lizzo

Singer Lizzo talks body positivity in her latest interview with Rolling Stone

HELLO!'s Body Work columnist Alex Light is sick of the obsession around Lizzo's body...

Alex Light

In Lizzo's latest interview with Rolling Stone, the 31-year-old said: "My body is not a trend." A bit louder for the people in the back, please Lizzo? She might be one of the most famous performers in the world right now, but it’s not just her talent for singing, rapping and dancing that has got people talking, unfortunately. 

The star has been vocal about accepting her body as it is and silencing society’s demands that she slim herself down, and she has truly cemented her status as a poster girl for the body positivity movement - but she has faced backlash from commentators who don’t believe her body is something to be celebrated.

lizzo

Read: Why 2020 is the year we stop comparing ourselves to others on social media

Earlier this month, fitness celebrity Jillian Michaels weighed in: “Why aren’t we celebrating her music? ‘Cause it isn’t going to be awesome if she gets diabetes. I’m just being honest. Like, I love her music. Like, my kid loves her music. But there’s never a moment where I’m like, ‘And I’m so glad she’s overweight!’’

Hmm. Sounds like fat-shaming dressed up as faux concern to me. Anyway, luckily a host of Lizzo supporters jumped in to defend the star. Lizzo herself hasn’t directly addressed the comments, but in her latest interview with Rolling Stone, she expressed her desire for the narrative around her body to stop.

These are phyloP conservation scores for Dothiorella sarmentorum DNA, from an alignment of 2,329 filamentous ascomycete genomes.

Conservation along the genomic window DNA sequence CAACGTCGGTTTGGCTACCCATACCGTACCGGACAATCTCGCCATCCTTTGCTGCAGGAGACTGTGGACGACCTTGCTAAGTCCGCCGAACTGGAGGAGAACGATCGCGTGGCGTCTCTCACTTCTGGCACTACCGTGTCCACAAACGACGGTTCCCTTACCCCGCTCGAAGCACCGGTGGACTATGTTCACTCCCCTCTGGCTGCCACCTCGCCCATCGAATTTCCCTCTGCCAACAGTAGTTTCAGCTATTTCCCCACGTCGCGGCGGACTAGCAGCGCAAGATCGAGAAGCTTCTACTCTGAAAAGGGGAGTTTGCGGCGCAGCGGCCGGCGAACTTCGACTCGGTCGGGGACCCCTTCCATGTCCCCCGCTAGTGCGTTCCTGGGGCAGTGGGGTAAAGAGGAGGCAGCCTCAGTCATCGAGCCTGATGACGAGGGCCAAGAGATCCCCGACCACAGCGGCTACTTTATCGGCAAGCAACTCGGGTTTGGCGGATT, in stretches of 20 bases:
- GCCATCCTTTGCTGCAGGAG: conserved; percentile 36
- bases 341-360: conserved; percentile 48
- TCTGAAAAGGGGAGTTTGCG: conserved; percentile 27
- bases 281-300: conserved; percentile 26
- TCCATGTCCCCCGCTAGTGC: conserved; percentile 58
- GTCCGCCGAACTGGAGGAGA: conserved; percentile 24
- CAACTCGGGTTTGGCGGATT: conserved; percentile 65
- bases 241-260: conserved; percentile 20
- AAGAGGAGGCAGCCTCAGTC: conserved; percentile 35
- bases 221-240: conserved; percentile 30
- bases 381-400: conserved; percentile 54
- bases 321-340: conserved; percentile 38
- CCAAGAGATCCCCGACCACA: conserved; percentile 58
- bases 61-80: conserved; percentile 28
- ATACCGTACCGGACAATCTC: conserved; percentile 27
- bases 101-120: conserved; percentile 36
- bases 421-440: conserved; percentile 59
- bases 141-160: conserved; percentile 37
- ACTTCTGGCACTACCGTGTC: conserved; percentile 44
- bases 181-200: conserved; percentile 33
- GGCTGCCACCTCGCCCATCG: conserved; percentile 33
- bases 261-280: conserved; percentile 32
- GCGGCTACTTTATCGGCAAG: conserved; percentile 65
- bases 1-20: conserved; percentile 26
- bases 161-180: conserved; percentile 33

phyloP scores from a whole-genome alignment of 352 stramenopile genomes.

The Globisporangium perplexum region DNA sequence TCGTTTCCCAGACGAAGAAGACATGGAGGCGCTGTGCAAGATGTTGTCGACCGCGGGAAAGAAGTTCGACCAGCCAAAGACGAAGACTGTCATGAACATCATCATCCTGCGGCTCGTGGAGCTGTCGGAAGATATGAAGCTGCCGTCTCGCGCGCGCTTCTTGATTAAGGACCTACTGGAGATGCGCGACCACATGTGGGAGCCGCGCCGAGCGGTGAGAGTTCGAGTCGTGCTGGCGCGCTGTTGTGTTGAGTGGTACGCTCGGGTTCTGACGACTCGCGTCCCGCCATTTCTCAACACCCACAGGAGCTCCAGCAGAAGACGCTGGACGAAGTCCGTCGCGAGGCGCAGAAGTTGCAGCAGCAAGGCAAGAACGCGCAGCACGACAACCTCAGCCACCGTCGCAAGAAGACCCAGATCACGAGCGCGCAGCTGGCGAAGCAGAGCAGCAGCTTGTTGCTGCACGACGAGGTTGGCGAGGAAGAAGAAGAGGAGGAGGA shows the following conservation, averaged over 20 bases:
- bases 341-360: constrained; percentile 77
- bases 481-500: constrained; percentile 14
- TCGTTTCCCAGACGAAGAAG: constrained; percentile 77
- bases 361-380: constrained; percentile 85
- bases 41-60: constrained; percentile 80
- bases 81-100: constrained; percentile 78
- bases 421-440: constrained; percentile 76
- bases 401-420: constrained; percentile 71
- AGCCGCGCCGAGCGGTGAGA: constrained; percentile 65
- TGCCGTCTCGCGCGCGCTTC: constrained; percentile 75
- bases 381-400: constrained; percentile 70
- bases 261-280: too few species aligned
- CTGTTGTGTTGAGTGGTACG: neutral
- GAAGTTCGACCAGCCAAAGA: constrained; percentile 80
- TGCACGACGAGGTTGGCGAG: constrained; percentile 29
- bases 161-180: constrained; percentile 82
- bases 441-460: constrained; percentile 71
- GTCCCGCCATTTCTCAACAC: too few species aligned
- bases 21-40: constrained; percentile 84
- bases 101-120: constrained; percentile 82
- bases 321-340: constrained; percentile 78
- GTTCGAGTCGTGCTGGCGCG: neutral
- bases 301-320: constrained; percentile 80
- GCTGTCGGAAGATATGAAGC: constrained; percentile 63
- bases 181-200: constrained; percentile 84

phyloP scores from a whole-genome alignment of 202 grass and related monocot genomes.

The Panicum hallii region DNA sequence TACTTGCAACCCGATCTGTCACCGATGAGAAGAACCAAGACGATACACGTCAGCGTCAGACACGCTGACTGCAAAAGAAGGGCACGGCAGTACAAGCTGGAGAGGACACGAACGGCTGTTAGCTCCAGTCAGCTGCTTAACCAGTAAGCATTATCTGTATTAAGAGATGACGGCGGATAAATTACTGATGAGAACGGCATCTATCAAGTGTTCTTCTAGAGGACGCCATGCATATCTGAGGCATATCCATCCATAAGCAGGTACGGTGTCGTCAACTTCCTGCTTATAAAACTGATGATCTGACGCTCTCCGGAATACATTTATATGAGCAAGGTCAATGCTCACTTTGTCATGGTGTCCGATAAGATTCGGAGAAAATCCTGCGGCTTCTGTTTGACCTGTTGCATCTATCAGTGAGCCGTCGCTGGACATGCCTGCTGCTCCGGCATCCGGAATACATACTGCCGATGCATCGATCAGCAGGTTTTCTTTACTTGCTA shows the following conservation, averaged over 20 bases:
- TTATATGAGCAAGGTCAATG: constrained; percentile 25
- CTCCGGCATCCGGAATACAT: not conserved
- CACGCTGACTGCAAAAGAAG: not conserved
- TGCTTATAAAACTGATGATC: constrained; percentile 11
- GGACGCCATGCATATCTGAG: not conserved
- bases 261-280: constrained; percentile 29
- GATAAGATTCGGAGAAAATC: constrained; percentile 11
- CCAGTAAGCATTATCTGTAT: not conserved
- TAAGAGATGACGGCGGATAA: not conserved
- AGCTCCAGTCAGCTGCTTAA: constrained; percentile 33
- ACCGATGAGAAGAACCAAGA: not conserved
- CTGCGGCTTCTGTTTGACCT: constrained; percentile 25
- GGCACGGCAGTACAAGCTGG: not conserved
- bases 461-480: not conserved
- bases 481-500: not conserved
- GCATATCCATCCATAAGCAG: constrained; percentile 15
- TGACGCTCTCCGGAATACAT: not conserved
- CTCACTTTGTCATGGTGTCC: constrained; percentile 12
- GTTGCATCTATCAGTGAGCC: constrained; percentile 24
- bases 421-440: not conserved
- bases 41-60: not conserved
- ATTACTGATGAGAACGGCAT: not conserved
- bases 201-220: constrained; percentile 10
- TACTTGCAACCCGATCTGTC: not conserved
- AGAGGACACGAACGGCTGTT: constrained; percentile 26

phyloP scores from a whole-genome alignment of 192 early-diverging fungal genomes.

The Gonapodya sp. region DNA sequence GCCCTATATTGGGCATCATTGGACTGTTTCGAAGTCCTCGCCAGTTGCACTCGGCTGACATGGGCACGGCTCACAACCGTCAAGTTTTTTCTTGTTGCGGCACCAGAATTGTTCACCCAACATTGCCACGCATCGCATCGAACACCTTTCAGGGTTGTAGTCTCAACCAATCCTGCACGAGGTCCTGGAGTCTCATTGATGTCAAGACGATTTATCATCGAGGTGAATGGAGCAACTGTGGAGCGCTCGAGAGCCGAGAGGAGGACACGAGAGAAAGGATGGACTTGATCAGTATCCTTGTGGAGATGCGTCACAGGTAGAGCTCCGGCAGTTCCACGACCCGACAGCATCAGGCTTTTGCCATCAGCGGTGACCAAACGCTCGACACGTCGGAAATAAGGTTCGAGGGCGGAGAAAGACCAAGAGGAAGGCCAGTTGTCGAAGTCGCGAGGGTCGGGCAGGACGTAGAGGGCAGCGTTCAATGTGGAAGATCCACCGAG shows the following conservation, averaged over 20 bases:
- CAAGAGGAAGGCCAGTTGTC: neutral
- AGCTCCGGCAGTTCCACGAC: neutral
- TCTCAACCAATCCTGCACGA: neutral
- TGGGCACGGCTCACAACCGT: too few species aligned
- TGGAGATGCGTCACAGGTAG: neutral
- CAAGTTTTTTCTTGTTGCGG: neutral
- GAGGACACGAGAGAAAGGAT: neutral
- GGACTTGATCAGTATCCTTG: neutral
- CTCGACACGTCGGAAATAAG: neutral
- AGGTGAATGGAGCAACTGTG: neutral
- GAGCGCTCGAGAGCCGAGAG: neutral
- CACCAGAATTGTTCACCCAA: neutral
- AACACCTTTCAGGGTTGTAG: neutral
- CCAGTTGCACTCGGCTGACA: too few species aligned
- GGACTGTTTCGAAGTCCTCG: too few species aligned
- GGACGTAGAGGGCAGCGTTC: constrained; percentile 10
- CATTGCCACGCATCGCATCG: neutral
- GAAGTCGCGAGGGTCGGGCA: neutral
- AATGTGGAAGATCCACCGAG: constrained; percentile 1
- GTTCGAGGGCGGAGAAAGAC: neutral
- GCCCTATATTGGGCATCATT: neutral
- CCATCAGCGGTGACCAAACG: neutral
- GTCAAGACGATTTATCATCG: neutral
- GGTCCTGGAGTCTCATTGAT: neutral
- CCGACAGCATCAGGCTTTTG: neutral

A post shared by Lizzo (@lizzobeeating) on

 

“I’m so much more than that,” she said. “Because I actually present that, I have a whole career. It’s not a trend.” She went on to say that she wants to be celebrated for her music, and not seen as ‘brave’. 

Read: ASOS launches exciting online tool that shows clothes on different body types

“I’ve come to terms with body dysmorphia and evolved,” she added. “The body positive movement is doing the same thing. We’re growing together, and it’s growing pains, but I’m just glad that I’m attached to something so organic and alive.”

The interviewer notes that she seems "exhausted" about talking about her body, and I get it. Why do we have to be SO obsessed with how she looks? Why are we so incredibly shocked that a woman who looks like her is allowed to embrace her own body? Madness. If she’s a good singer - buy her records, if she’s a good performer - buy tickets to see her in concert. But can we please stop this inane ‘oh look at her embracing her curves’ malarkey?